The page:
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Argo AI Establishes Safety Advisory Council

by Charles Choi
Autonomous vehicle technology startup Argo AI has established a panel of outside industry veterans to help safely bring driverless cars to market. Courtesy: Argo AI.

In the face of public fears over self-driving cars, autonomous vehicle technology startup Argo AI has established a panel of outside industry veterans to help safely bring driverless cars to market, the company announced August 3.

The Argo Safety Advisory Council is comprised of experts and leaders in the fields of transportation, medicine, law enforcement, and cybersecurity. It will provide strategic counsel on Argo’s safety and security practices and policies. This includes feedback on its safety culture, earning public trust in autonomous vehicles, scaling safely across multiple cities and countries, and responsibly launching and operating commercial driverless services.

“At Argo, our foundational value is safety,” Bryan Salesky, founder and CEO of Argo AI, said in a statement. “Autonomous vehicles have the potential to profoundly and positively impact transportation safety and accessibility in cities. I am grateful for the Argo Safety Advisory Council to share their collective wisdom and expertise to help Argo realize this goal.”

There remains a great deal of public fear over autonomous vehicles. In March, a Pew Research survey found 44 percent of U.S. adults think the widespread use of driverless passenger vehicles is a bad idea for society, whereas 22 percent think it is a good idea and 29 percent say they are not sure if this would be a good or bad idea for society. In addition, 63 percent said they would not want to ride in a driverless passenger vehicle if they had the opportunity, compared to 37 percent who said they would want to do this.

The Pew Research survey also found many Americans are not only reluctant to ride in driverless cars, some are also concerned about sharing the road with one. In total, 45 percent of Americans say they would not feel comfortable sharing the road with driverless vehicles if use of them became widespread, including 18 percent who would not feel comfortable at all. Smaller shares indicate they would be extremely (7 percent) or very (14 percent) comfortable sharing the road with autonomous vehicles.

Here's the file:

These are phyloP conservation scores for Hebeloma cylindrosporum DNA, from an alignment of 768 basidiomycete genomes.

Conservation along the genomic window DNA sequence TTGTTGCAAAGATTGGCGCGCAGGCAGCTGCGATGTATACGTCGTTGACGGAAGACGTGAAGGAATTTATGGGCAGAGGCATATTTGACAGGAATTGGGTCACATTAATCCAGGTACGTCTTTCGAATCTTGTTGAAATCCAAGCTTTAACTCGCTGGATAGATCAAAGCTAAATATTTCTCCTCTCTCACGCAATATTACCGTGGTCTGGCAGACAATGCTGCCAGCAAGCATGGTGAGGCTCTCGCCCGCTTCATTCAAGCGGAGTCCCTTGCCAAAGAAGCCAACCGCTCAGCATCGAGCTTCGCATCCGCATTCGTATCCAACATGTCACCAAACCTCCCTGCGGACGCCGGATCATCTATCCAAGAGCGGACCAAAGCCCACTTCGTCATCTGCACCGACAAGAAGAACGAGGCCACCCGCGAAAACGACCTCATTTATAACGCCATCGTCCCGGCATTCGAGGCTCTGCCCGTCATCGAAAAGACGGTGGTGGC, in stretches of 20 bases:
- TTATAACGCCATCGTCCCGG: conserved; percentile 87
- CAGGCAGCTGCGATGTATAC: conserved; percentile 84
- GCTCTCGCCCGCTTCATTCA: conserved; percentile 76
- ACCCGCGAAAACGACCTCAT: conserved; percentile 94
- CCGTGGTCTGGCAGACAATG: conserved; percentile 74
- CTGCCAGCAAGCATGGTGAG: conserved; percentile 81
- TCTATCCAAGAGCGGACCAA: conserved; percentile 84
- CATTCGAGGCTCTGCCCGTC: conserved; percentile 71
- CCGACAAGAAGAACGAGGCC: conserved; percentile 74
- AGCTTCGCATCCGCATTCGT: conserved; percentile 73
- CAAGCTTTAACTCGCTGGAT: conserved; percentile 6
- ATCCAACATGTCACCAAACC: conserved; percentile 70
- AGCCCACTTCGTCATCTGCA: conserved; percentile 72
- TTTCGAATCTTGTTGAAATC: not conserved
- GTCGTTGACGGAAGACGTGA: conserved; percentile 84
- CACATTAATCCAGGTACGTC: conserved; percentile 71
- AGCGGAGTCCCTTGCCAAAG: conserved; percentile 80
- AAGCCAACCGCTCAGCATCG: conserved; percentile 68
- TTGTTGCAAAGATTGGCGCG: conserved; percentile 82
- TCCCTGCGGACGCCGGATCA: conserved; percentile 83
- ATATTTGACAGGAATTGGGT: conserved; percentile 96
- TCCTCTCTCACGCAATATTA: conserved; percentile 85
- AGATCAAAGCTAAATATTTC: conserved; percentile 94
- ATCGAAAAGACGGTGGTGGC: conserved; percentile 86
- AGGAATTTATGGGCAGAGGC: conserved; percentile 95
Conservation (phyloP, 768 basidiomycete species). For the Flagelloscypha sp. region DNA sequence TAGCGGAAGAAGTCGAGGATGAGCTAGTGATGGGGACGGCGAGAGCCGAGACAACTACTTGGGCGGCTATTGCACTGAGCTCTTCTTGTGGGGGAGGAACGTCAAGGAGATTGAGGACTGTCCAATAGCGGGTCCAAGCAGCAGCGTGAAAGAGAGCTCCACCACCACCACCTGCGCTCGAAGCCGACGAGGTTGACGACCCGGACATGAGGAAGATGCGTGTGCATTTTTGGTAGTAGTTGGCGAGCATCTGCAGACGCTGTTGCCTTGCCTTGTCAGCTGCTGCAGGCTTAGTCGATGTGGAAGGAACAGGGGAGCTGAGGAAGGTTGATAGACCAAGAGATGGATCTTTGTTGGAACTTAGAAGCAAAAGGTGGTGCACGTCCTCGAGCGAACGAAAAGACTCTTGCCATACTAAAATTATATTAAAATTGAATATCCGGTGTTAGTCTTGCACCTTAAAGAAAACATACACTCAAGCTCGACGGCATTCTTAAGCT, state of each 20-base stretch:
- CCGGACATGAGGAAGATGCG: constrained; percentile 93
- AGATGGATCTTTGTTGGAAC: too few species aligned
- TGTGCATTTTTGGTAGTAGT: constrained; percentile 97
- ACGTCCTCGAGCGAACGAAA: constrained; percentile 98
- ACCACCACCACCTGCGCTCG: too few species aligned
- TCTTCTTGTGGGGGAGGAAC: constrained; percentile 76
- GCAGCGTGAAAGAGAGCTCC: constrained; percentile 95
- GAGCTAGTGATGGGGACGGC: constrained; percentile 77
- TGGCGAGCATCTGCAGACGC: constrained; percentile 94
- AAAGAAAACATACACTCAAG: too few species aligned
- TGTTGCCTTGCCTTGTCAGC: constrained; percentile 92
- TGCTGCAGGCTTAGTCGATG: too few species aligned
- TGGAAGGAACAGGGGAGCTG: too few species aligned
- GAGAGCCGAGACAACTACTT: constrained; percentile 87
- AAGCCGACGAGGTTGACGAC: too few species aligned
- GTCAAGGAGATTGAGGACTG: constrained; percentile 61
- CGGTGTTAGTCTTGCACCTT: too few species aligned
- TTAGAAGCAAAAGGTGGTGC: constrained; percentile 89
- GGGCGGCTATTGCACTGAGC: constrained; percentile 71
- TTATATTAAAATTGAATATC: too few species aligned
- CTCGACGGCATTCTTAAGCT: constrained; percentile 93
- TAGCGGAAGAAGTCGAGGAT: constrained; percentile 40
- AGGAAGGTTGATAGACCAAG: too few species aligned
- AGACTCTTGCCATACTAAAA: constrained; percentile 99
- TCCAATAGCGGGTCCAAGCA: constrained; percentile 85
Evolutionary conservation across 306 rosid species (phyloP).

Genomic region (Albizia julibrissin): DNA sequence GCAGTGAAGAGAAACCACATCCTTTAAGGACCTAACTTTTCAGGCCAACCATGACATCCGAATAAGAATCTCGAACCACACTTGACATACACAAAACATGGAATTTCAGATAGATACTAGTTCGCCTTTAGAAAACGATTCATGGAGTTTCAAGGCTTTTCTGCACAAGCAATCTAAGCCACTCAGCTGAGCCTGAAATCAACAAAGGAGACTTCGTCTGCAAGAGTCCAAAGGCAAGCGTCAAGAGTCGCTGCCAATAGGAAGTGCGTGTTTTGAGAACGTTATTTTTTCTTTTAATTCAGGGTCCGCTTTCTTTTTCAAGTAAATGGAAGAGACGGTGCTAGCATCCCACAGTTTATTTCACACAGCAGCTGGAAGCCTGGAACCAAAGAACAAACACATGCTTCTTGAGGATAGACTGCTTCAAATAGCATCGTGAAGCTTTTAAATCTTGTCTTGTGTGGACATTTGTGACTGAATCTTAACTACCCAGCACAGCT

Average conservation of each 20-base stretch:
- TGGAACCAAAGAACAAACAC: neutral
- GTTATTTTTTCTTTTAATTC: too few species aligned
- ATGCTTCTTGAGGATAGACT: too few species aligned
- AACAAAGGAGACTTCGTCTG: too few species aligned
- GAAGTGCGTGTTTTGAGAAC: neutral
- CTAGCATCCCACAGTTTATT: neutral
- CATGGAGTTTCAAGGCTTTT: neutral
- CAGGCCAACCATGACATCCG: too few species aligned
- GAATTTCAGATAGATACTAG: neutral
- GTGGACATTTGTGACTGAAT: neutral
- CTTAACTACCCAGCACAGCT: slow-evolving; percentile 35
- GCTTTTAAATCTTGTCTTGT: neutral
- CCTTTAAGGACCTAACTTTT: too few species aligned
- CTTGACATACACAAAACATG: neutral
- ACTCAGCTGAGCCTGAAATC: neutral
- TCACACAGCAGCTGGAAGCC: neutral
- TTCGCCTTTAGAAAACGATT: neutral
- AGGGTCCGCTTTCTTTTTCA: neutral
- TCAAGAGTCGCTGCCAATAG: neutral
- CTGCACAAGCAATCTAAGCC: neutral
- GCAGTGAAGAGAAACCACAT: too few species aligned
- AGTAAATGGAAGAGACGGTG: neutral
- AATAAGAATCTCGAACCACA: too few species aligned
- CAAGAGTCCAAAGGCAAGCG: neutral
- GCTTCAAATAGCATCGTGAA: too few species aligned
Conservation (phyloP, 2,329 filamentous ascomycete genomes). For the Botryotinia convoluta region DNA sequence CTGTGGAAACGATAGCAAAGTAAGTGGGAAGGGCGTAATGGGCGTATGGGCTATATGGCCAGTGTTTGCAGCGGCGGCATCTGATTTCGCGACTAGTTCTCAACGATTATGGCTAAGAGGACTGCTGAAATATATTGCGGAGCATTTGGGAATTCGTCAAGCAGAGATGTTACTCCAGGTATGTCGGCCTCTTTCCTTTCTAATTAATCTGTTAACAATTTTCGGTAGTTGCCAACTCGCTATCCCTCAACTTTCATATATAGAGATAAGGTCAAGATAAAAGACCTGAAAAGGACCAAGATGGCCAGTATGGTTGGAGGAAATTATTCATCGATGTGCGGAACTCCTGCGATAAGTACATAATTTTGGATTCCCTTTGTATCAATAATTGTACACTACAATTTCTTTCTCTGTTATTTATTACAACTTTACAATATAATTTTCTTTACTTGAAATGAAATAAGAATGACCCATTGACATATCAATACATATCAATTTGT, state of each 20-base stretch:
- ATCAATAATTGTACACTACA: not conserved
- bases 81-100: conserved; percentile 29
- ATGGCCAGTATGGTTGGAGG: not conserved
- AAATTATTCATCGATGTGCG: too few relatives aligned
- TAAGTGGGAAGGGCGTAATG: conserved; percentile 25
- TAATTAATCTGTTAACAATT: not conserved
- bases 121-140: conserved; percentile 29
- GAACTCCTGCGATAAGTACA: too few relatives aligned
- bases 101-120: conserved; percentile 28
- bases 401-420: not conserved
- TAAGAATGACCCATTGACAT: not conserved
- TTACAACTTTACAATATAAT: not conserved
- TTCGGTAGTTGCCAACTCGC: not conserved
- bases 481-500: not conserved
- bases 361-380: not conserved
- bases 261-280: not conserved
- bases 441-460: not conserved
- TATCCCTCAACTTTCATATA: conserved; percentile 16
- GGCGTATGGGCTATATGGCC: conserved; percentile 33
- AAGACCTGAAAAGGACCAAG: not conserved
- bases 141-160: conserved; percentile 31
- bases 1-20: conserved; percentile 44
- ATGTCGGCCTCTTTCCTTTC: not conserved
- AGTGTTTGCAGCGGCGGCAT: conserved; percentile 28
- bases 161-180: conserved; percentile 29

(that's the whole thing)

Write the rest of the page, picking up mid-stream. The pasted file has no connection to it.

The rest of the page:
Similarly, in May, the American Automobile Association (AAA) found consumer distrust of fully self-driving vehicles remains high. AAA found 85 percent are fearful or unsure of self-driving technology, a level that has remained steady for the past several years. When transporting their children or loved ones, 85 percent also said they would not be comfortable with using a self-driving vehicle.

The Argo Safety Advisory Council members will sharing their knowledge and expertise to further enhance Argo’s safety approach, while advising on additional ways to build trust and public acceptance in autonomous vehicle technology.

The new group includes:

Christopher “Todd” Doss, Senior Managing Director, Cybersecurity at Ankura and former Assistant Director of the Federal Bureau of Investigation
Dr. Mitchell Garber, Senior Managing Consultant at ESi and former Medical Officer for the National Transportation Safety Board
David Kelly, Principal and CEO at Storm King Strategies and former Acting Administrator of the National Highway Traffic Safety Administration
Annette Sandberg, Principal and CEO at TransSafe Consulting and former Administrator of the Federal Motor Carrier Safety Administration
Robert Sumwalt, Executive Director of the Center for Aviation and Aerospace Safety at Embry Riddle Aeronautical University and former Chairman of the National Transportation Safety Board

Argo continues to make progress on commercial deployment of autonomous vehicle products and services. It is currently operating consumer-facing services with Lyft and Walmart, and recently began driverless operations in Miami and Austin.

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